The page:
|For more reviews, check out my blog: Craft-Cycle
This was an amazingly phenomenal book. I couldn't remember if I had read this growing up or not. I distinctly remember the movie, but I don't think I ever read the actual book. So I picked up a copy of the audiobook from the library to listen to while driving for work.
This is such a magical, wonderful adventure. Typical Roald Dahl fantasy: dark, yet whimsical. There are a few dark, morbid things in the book (in classic Roald Dahl style) and some not-so-nice language (idiot, ass), but nothing too bad. It shouldn't deter readers or their parents, just something to keep in mind.
I loved this book. It is such a great adventure story. All these weird things happen and there are all of these amazing characters, it's just perfect. It all feels so effortless.
Even if you've read the book, I recommend the audiobook as well. Julian Rhind-Tutt does an amazing job doing the voices and it includes sound effects, which makes for a very fun story.
A very, very wonderful story. I loved every moment of it.
Roald Dahl's Book of Ghost Stories was a must-have for me for 2 reasons: 1. Roald Dahl is one of my favorite authors and I want to read everything he's ever written and 2. I love ghost stories. I have to admit that going into this one I was very much under the impression that this was going to be a book filled with stories written by Dahl himself. I clearly hadn't read the synopsis or book jacket because that is not what this book is about. This is a collection of some of Dahl's favorite ghost stories written by other people. He compiled this list when he was working on a project for American television and his preparation was extensive. He read 749 tales of the supernatural by different authors and from that large number he whittled it down to 14 of his favorites that he felt were not only excellent examples of writing in this genre but that would make for good television. (He also discovered that women are experts in this field and until the 11th hour he thought they would beat out the men with a hard majority.) Since there are 14 different stories in this collection, I will only talk about 2 that I found particularly chilling (and yes they are written by women).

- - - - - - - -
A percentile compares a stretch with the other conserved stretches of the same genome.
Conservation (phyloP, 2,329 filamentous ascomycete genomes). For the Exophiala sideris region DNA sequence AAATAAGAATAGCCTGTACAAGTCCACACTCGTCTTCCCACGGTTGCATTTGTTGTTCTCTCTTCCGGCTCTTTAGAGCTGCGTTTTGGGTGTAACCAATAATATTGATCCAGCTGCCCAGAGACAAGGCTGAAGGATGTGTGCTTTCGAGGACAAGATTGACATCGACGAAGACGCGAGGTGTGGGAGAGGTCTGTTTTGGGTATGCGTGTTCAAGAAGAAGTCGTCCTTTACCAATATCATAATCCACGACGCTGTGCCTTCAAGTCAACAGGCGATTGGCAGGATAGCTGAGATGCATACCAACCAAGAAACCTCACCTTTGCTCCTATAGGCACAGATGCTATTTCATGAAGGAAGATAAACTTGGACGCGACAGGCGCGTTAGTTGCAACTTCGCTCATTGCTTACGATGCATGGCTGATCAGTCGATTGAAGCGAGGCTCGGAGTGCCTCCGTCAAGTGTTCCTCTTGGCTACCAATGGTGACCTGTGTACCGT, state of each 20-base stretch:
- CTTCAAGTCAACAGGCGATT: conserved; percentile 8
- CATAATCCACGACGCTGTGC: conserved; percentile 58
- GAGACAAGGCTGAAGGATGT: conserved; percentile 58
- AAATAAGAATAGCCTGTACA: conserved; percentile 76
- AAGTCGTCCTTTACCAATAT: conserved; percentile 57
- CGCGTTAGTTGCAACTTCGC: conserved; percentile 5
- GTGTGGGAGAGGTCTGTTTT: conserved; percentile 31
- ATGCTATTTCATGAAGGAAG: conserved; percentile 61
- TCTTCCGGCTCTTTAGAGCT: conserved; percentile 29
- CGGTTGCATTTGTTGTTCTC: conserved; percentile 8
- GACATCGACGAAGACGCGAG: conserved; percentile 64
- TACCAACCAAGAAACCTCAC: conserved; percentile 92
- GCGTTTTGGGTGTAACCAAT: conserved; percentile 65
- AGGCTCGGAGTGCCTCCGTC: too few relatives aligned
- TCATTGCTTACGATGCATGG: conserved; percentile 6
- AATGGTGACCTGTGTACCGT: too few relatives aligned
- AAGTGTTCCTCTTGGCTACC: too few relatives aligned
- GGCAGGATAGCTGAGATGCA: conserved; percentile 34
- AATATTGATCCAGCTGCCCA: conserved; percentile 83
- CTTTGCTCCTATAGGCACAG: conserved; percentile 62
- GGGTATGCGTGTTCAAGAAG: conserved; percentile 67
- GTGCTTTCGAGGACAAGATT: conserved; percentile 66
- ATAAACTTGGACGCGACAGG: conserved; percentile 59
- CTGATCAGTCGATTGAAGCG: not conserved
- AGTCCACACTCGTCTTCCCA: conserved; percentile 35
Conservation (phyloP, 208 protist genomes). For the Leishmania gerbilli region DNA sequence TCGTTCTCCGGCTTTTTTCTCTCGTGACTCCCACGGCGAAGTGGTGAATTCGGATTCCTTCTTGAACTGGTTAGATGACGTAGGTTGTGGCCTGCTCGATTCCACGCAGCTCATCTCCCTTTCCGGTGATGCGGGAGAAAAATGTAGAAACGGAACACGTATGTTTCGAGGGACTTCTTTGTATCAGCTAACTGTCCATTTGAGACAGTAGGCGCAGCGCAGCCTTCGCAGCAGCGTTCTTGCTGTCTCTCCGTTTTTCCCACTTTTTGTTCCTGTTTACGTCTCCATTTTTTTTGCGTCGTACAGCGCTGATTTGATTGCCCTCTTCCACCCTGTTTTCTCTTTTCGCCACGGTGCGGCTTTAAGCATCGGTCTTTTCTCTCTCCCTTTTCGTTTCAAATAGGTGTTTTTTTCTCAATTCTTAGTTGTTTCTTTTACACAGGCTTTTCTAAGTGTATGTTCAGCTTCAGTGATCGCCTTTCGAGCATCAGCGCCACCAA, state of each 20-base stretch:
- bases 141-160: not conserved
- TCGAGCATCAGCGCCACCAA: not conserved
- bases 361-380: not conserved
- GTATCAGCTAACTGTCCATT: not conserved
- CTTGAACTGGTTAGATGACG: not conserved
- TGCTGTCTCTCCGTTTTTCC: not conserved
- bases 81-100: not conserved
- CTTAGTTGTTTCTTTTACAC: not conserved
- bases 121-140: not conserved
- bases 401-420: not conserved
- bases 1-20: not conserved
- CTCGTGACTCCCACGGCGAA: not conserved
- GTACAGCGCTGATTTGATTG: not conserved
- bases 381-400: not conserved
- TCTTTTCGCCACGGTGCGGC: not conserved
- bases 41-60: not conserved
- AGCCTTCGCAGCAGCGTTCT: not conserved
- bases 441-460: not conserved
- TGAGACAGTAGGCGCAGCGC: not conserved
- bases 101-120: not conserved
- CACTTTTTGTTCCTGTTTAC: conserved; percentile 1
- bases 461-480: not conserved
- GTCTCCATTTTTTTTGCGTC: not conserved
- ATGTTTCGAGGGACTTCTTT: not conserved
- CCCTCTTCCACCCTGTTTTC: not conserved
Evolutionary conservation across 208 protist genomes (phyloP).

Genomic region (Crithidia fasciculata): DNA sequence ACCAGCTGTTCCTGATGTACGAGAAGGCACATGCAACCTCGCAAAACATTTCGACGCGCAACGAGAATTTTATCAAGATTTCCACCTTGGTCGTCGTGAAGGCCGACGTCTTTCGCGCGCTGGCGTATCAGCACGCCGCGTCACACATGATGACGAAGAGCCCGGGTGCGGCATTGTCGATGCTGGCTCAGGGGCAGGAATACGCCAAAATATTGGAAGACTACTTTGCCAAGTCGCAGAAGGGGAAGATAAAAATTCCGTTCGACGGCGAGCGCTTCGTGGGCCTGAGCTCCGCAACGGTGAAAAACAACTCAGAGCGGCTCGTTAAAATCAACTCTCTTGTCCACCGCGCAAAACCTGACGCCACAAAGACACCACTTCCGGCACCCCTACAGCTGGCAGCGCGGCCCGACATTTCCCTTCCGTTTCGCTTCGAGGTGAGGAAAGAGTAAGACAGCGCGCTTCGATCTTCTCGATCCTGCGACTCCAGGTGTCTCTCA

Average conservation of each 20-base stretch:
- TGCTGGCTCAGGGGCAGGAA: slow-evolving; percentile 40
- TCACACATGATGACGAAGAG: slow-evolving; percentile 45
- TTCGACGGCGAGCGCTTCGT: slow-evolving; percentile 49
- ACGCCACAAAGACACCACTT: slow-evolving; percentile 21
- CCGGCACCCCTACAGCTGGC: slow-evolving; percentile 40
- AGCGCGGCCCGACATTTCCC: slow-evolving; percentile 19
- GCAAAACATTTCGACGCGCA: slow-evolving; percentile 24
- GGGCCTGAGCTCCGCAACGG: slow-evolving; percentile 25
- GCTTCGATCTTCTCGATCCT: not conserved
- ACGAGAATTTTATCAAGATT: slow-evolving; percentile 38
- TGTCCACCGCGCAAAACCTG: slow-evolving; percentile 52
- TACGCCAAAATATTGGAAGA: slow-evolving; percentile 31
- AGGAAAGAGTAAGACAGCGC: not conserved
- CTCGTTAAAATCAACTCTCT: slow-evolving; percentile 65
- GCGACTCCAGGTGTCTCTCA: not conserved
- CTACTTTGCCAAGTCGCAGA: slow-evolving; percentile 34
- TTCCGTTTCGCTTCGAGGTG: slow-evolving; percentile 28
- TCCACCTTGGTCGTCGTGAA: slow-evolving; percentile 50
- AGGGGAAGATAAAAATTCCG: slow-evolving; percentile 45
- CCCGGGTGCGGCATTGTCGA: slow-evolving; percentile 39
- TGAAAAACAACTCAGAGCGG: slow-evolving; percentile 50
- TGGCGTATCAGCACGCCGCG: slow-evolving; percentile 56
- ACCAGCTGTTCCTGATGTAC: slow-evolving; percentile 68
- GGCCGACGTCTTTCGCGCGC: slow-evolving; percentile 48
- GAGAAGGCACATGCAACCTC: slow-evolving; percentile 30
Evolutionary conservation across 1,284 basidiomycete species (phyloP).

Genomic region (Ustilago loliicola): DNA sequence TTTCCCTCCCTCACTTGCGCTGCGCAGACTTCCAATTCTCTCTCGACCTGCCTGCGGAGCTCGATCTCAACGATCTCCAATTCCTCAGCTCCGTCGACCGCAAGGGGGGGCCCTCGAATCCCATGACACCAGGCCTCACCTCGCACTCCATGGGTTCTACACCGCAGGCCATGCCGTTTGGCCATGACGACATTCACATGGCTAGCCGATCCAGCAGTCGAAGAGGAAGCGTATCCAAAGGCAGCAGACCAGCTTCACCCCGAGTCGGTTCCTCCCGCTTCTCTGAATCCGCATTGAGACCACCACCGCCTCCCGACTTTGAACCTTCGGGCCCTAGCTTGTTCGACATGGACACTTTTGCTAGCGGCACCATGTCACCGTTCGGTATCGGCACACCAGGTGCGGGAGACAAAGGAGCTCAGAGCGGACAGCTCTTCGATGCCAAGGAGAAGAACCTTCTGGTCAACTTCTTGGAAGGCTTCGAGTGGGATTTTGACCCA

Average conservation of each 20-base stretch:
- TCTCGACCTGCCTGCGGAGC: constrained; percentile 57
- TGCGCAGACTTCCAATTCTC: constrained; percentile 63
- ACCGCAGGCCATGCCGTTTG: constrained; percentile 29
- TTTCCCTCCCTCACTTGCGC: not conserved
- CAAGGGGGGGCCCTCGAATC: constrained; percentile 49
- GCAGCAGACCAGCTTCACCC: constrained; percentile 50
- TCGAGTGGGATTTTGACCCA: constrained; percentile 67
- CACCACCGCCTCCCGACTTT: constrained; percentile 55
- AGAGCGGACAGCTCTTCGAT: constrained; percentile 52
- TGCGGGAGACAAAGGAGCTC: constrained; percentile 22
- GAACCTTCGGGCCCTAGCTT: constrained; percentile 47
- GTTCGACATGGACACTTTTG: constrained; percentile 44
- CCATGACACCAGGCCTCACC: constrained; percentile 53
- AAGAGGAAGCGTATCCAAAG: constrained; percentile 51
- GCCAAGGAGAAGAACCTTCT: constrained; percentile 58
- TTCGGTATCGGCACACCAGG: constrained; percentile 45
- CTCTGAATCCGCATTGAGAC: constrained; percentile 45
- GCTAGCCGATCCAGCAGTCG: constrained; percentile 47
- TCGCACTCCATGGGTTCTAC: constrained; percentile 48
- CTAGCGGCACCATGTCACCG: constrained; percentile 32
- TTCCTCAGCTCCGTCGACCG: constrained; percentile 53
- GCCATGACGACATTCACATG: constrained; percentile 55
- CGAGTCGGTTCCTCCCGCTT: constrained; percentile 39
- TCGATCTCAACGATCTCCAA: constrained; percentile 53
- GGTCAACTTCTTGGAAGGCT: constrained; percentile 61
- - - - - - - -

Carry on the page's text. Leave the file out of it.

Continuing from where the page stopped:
The first is called 'Harry' and was written by Rosemary Timperley. It bore a striking resemblance to The Imaginary in that its primary focus was on a little girl who had a strong friendship with an imaginary boy. The biggest difference here is that the mom tried very hard to squash this relationship because she had a deep and abiding fear...of the name Harry. Yes, I too found this odd. Nevertheless, while it may seem irrational this fear was quite powerful and instead of ignoring the interactions of her child and her invisible playmate she let it consume her until...well you'll have to read the story.